Friday, March 08, 2013

bookglutton goes on a diet

I have gone on a diet.  Two diets, actually.  Since August of 2012, I have lost several thousand pounds of books.  (Technically, I still have them - they are in storage.  Also, I now have storage in two states.) And now I am on a real one, the kind where you don't eat.

Last Saturday's New York Times ran a story about the latest diet to sweep the UK, the Fast Diet.  I am a sucker for concepts that feel scientifically based.  And I love the BBC.  And I love books.  So when I read that about how Michael Mosely did an episode of Horizon on intermittent fasting and turned it into a book, I thought this was the diet for me.  I watched the episode of Horizon and saw how he nicely eliminated most of the really difficult parts of fasting and was still able to get results.  And then I got the book and was further moved to believe that I could lose weight simply by restricting myself to 600 calories two days a week while eating normally the rest of the week.  (I particularly enjoyed that  he filmed the program in the US and actually ate the kind of crap that I grew up on.  The researcher in Chicago who convinces him that he can just fast two days a week drives him to a suburban hot dog and hamburger stand and they eat their food in the car.  Me in a nutshell.)

I have always been very interested in reading about food, diet, nutrition, agriculture - all of that stuff.  But I never act on any of what I read. This is a first. It is too soon to tell how this fasting regiment is working.  It is not that hard to do. It is a bit boring, though.  Of the two, I think keeping the books off will prove to be more difficult in the long run.

Tuesday, March 05, 2013

Bugging the Shower?

I've come across two discussions about bugging devices in two books I've read and I am having a hard time believing what is being said can still be true. Apparently it is common knowledge that you can't bug a shower.  In Gillian Flynn's Gone Girl, Nick and Amy Dunne have a conversation in the shower because she is certain he has bugged their house in order to catch her admitting to certain things.  She forces him to have conversations about these certain subjects in the shower with the water on so any electronic recording devices will not be able to pick up what is said.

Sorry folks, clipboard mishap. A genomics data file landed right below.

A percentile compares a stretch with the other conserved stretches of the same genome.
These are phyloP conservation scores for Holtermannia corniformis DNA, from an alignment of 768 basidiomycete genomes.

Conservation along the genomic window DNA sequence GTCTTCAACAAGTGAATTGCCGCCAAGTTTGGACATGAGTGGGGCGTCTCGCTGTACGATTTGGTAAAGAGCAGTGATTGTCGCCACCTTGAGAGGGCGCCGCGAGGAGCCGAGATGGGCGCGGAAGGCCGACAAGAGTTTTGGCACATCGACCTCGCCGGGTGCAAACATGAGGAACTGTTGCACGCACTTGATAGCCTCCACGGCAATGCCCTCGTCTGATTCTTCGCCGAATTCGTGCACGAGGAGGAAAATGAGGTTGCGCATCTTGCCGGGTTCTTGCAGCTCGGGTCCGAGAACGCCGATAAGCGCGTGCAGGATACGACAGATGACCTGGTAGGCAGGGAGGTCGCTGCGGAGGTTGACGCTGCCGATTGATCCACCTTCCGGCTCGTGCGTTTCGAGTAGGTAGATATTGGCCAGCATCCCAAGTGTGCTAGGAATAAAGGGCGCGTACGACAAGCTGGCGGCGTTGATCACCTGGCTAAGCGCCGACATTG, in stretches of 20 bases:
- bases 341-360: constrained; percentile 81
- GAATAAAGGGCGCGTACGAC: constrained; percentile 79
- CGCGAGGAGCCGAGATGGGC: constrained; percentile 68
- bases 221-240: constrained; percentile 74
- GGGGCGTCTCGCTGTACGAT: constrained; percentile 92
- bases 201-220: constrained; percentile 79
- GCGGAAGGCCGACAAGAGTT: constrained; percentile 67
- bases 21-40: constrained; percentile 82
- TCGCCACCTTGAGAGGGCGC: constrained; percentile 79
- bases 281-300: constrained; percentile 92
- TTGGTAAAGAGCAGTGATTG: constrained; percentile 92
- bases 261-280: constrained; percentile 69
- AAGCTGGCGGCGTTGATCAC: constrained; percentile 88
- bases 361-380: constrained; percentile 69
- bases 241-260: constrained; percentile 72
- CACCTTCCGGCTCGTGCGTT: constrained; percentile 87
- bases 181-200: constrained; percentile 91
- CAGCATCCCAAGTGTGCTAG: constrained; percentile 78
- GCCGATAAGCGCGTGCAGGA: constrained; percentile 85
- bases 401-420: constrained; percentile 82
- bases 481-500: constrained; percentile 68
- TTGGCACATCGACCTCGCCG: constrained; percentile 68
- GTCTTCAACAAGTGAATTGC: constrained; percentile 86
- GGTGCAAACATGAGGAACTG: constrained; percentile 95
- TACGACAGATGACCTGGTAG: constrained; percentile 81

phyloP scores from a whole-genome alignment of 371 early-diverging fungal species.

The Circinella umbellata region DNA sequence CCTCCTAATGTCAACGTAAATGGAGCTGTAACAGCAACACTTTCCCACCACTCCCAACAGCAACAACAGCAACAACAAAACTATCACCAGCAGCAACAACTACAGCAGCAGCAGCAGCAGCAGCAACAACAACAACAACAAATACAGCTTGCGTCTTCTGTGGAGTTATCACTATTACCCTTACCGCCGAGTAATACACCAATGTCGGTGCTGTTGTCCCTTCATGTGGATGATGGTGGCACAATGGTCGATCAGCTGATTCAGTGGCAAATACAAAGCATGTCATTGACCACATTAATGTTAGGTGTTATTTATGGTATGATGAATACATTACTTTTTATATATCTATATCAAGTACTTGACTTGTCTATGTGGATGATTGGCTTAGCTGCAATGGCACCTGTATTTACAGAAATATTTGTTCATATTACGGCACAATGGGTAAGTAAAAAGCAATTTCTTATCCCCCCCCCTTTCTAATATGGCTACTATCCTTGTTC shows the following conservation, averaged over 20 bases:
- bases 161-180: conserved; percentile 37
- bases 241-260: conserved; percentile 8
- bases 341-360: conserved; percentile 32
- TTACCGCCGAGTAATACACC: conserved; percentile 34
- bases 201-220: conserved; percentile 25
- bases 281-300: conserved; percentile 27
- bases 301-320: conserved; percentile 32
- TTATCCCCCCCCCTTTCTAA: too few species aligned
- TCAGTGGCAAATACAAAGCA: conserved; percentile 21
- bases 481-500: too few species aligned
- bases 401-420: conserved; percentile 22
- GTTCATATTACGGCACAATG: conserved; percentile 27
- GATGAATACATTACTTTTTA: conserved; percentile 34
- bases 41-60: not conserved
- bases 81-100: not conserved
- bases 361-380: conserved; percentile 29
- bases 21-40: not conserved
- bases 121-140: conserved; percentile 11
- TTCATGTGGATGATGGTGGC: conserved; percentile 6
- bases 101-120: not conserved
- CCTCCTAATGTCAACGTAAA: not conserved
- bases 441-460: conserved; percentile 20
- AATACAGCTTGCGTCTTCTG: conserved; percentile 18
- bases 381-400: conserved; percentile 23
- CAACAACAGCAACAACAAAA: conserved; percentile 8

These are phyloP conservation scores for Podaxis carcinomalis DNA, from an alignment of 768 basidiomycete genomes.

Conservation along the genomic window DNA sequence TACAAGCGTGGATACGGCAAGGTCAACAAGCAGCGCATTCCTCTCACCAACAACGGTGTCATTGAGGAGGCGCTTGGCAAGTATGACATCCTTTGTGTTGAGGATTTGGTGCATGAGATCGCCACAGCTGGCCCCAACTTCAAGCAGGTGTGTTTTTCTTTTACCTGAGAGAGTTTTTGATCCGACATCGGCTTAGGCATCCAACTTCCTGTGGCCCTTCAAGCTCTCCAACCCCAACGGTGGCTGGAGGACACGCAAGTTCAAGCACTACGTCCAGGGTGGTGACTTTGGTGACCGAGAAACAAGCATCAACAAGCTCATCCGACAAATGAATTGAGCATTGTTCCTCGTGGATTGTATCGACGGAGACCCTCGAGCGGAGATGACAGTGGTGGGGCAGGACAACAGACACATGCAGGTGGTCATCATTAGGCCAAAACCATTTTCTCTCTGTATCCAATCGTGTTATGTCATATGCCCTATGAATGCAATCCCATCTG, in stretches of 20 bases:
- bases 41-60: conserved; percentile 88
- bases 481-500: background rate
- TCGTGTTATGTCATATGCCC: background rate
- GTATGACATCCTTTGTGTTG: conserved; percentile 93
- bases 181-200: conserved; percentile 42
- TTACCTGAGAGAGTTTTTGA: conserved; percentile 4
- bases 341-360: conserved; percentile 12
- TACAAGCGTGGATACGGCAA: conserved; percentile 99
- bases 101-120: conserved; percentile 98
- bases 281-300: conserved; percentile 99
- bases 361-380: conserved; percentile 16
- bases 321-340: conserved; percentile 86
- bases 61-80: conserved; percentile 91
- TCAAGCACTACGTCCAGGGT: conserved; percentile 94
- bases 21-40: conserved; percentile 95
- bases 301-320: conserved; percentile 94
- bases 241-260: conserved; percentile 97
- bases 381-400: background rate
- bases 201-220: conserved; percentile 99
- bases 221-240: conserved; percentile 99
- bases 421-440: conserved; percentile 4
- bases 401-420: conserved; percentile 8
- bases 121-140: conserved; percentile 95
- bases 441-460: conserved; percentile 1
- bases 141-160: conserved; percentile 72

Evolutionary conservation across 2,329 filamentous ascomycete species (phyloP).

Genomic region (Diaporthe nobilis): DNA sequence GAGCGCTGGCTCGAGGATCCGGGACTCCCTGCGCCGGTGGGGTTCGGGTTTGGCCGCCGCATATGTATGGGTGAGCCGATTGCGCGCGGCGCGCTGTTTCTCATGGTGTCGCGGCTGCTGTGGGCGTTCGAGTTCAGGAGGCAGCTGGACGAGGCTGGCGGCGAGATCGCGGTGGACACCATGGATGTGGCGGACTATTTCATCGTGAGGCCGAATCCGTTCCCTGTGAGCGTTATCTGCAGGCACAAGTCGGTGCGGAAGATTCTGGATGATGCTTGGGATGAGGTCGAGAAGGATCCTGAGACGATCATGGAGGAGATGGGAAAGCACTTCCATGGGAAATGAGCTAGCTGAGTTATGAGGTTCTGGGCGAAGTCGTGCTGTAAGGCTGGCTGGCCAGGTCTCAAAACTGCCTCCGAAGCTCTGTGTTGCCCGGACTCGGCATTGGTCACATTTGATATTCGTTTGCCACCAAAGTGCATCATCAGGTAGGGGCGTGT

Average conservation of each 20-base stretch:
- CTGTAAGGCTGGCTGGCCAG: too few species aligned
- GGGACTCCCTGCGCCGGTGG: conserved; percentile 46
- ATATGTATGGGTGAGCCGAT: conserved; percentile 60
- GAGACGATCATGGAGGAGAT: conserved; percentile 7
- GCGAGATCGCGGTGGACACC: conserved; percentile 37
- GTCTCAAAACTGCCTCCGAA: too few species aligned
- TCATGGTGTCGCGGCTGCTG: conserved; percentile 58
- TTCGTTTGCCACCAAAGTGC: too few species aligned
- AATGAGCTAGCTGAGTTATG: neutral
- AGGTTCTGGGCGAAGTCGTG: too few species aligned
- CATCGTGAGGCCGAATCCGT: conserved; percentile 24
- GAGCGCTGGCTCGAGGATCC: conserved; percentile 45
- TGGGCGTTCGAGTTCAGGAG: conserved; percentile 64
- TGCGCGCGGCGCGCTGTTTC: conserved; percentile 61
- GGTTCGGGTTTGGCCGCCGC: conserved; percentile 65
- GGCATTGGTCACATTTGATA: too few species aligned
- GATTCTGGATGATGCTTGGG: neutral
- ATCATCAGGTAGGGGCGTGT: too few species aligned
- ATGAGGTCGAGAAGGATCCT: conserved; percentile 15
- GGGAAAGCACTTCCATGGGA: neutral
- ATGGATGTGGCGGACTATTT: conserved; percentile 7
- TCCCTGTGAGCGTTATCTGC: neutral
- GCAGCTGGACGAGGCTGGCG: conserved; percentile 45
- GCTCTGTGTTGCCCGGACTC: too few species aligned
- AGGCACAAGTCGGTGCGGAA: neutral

In Henry Bromell's Little America, Mack Hooper is a CIA operative in 1958 working in the American Embassy in Kurash, a fictional Middle Eastern country.  Through his contacts, he learns that the American Ambassador to Kurash has been covertly photographed having sex with underage boys and Mack has to decide how to handle possible fallout from the situation.  When Mack needs to discuss this predicament with his wife, where do they go to talk?  Of course, to the bathroom with the shower running.

I can believe that bugging technology circa 1958 could be foiled by the sound of running water.  But it less believable that in 2012 when Gone Girl takes place that a shower is an effective way to evade electronic eavesdropping.  Hasn't the technology improved?  Isn't there some algorithm out there that can filter out the water noise and isolated human voices?

(The closest thing to a solution to this dilemma was nearly accomplished by Macaulay Culkin in Home Alone 2.

And why anyone would ever think the shower is a safe place to be for anything is beyond me.  I think we all know why.

Monday, March 04, 2013


I picked up five weeks of comics tonight: Mara, The Unwritten, Hellboy in Hell, Mud Man, Rachel Rising, B.P.R.D. Hell on Earth, a Lord Baltimore one-shot, Fatale, another Unwritten, Saga, The Massive, B.P.R.D. 1948, and The Walking Dead.  A very nice haul.

And I bought the March issue of Outdoor Life because I realized I had no idea how to survive a Grizzly Bear attack.  (Don't laugh.  It could happen.  I was reading about the same subject in the February issue of Backpacker.)  (Having just read about it in one magazine, you would think I wouldn't need to read about it again but I can never remember what they tell  you to do in these situations.  I should probably carry my folder of clippings with me at all times.)  And the March/April issue of Sports Afield because - well, for no good reason, really.  It just has a lot of stories about hunting in Africa.  Which has absolutely no relevance to my life (except in terms of interior decorating) but is fascinating nonetheless.

And I bought a paperback copy of Waiting for Sunrise by William Boyd because I was just in a mood to buy a book and I do not own it.  I started reading a library copy last year but couldn't get into it.  But when I saw it today, I just had to have it.

Earlier in the day I got the new London Review of Books.  And my copy of the New Scientist was in the mailbox when I got home.

Before I left for the day we got four boxes of wall-hangings and decorations we ordered.  So even though I have all this cool stuff to read I won't be able to read anything tonight as I will be trying to hang decorations (and thinking about hunting).